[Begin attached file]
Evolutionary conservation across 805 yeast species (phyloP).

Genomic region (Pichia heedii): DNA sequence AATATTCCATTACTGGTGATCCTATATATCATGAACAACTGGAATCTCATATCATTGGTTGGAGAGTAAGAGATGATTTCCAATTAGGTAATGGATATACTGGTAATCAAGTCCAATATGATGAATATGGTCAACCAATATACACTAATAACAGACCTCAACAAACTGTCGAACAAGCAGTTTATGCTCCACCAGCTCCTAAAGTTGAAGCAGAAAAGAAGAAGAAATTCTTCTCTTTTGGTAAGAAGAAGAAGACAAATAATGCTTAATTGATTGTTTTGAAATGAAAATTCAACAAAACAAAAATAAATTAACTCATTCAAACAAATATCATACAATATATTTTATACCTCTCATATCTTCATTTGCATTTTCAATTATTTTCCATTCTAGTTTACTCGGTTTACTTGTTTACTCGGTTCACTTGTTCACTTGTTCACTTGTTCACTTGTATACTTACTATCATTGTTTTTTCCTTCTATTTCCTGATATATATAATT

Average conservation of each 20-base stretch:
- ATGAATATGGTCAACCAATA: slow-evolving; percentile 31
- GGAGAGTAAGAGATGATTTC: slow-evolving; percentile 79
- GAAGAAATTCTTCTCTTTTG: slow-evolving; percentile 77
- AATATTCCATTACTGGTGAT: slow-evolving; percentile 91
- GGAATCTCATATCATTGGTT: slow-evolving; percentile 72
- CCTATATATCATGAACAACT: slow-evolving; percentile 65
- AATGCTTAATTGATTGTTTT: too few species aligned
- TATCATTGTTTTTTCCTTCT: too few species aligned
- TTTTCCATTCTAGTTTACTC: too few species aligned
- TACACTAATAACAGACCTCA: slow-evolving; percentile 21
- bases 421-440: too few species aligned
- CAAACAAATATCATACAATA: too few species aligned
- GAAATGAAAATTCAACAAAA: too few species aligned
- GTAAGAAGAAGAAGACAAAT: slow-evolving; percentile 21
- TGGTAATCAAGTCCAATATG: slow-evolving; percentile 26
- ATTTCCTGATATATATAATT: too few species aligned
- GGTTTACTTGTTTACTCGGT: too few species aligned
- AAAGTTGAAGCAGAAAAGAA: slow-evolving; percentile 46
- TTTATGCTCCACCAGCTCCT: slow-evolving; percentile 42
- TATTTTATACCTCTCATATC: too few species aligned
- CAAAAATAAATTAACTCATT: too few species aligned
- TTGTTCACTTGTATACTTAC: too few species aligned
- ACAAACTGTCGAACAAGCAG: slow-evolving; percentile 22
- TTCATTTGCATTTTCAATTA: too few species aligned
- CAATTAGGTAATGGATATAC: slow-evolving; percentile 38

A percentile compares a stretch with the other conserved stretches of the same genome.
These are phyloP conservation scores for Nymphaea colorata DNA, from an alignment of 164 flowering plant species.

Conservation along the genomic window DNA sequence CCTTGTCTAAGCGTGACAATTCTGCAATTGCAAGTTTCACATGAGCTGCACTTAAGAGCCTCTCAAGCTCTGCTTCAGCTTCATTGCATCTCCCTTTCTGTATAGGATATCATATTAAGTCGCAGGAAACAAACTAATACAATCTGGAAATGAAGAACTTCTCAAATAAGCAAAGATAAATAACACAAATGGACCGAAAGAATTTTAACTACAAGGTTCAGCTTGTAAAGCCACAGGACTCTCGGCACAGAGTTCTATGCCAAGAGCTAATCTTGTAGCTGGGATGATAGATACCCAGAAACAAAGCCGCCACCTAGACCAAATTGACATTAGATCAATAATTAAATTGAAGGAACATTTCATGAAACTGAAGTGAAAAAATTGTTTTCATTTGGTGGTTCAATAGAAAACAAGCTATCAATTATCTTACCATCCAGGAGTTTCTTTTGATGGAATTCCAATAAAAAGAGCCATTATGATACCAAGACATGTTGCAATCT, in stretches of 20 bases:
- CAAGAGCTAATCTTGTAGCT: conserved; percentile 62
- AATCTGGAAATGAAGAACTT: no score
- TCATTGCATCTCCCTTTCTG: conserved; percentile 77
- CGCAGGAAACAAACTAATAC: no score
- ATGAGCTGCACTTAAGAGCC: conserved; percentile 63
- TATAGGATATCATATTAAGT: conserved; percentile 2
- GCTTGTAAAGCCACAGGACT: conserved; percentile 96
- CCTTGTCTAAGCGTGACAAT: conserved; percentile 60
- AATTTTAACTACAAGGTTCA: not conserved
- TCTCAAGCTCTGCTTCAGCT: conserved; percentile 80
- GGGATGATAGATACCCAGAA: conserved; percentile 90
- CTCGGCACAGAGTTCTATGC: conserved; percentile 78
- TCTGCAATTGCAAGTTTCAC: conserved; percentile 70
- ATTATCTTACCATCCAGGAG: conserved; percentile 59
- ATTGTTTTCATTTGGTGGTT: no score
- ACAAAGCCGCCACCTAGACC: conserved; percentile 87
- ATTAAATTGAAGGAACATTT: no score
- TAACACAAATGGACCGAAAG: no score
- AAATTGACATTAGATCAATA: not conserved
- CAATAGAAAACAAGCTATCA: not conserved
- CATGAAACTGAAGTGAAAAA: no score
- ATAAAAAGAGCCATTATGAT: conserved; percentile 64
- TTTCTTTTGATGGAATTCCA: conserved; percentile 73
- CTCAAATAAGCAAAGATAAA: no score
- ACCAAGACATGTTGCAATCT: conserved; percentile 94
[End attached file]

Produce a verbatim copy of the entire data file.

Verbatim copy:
Evolutionary conservation across 805 yeast species (phyloP).

Genomic region (Pichia heedii): DNA sequence AATATTCCATTACTGGTGATCCTATATATCATGAACAACTGGAATCTCATATCATTGGTTGGAGAGTAAGAGATGATTTCCAATTAGGTAATGGATATACTGGTAATCAAGTCCAATATGATGAATATGGTCAACCAATATACACTAATAACAGACCTCAACAAACTGTCGAACAAGCAGTTTATGCTCCACCAGCTCCTAAAGTTGAAGCAGAAAAGAAGAAGAAATTCTTCTCTTTTGGTAAGAAGAAGAAGACAAATAATGCTTAATTGATTGTTTTGAAATGAAAATTCAACAAAACAAAAATAAATTAACTCATTCAAACAAATATCATACAATATATTTTATACCTCTCATATCTTCATTTGCATTTTCAATTATTTTCCATTCTAGTTTACTCGGTTTACTTGTTTACTCGGTTCACTTGTTCACTTGTTCACTTGTTCACTTGTATACTTACTATCATTGTTTTTTCCTTCTATTTCCTGATATATATAATT

Average conservation of each 20-base stretch:
- ATGAATATGGTCAACCAATA: slow-evolving; percentile 31
- GGAGAGTAAGAGATGATTTC: slow-evolving; percentile 79
- GAAGAAATTCTTCTCTTTTG: slow-evolving; percentile 77
- AATATTCCATTACTGGTGAT: slow-evolving; percentile 91
- GGAATCTCATATCATTGGTT: slow-evolving; percentile 72
- CCTATATATCATGAACAACT: slow-evolving; percentile 65
- AATGCTTAATTGATTGTTTT: too few species aligned
- TATCATTGTTTTTTCCTTCT: too few species aligned
- TTTTCCATTCTAGTTTACTC: too few species aligned
- TACACTAATAACAGACCTCA: slow-evolving; percentile 21
- bases 421-440: too few species aligned
- CAAACAAATATCATACAATA: too few species aligned
- GAAATGAAAATTCAACAAAA: too few species aligned
- GTAAGAAGAAGAAGACAAAT: slow-evolving; percentile 21
- TGGTAATCAAGTCCAATATG: slow-evolving; percentile 26
- ATTTCCTGATATATATAATT: too few species aligned
- GGTTTACTTGTTTACTCGGT: too few species aligned
- AAAGTTGAAGCAGAAAAGAA: slow-evolving; percentile 46
- TTTATGCTCCACCAGCTCCT: slow-evolving; percentile 42
- TATTTTATACCTCTCATATC: too few species aligned
- CAAAAATAAATTAACTCATT: too few species aligned
- TTGTTCACTTGTATACTTAC: too few species aligned
- ACAAACTGTCGAACAAGCAG: slow-evolving; percentile 22
- TTCATTTGCATTTTCAATTA: too few species aligned
- CAATTAGGTAATGGATATAC: slow-evolving; percentile 38

A percentile compares a stretch with the other conserved stretches of the same genome.
These are phyloP conservation scores for Nymphaea colorata DNA, from an alignment of 164 flowering plant species.

Conservation along the genomic window DNA sequence CCTTGTCTAAGCGTGACAATTCTGCAATTGCAAGTTTCACATGAGCTGCACTTAAGAGCCTCTCAAGCTCTGCTTCAGCTTCATTGCATCTCCCTTTCTGTATAGGATATCATATTAAGTCGCAGGAAACAAACTAATACAATCTGGAAATGAAGAACTTCTCAAATAAGCAAAGATAAATAACACAAATGGACCGAAAGAATTTTAACTACAAGGTTCAGCTTGTAAAGCCACAGGACTCTCGGCACAGAGTTCTATGCCAAGAGCTAATCTTGTAGCTGGGATGATAGATACCCAGAAACAAAGCCGCCACCTAGACCAAATTGACATTAGATCAATAATTAAATTGAAGGAACATTTCATGAAACTGAAGTGAAAAAATTGTTTTCATTTGGTGGTTCAATAGAAAACAAGCTATCAATTATCTTACCATCCAGGAGTTTCTTTTGATGGAATTCCAATAAAAAGAGCCATTATGATACCAAGACATGTTGCAATCT, in stretches of 20 bases:
- CAAGAGCTAATCTTGTAGCT: conserved; percentile 62
- AATCTGGAAATGAAGAACTT: no score
- TCATTGCATCTCCCTTTCTG: conserved; percentile 77
- CGCAGGAAACAAACTAATAC: no score
- ATGAGCTGCACTTAAGAGCC: conserved; percentile 63
- TATAGGATATCATATTAAGT: conserved; percentile 2
- GCTTGTAAAGCCACAGGACT: conserved; percentile 96
- CCTTGTCTAAGCGTGACAAT: conserved; percentile 60
- AATTTTAACTACAAGGTTCA: not conserved
- TCTCAAGCTCTGCTTCAGCT: conserved; percentile 80
- GGGATGATAGATACCCAGAA: conserved; percentile 90
- CTCGGCACAGAGTTCTATGC: conserved; percentile 78
- TCTGCAATTGCAAGTTTCAC: conserved; percentile 70
- ATTATCTTACCATCCAGGAG: conserved; percentile 59
- ATTGTTTTCATTTGGTGGTT: no score
- ACAAAGCCGCCACCTAGACC: conserved; percentile 87
- ATTAAATTGAAGGAACATTT: no score
- TAACACAAATGGACCGAAAG: no score
- AAATTGACATTAGATCAATA: not conserved
- CAATAGAAAACAAGCTATCA: not conserved
- CATGAAACTGAAGTGAAAAA: no score
- ATAAAAAGAGCCATTATGAT: conserved; percentile 64
- TTTCTTTTGATGGAATTCCA: conserved; percentile 73
- CTCAAATAAGCAAAGATAAA: no score
- ACCAAGACATGTTGCAATCT: conserved; percentile 94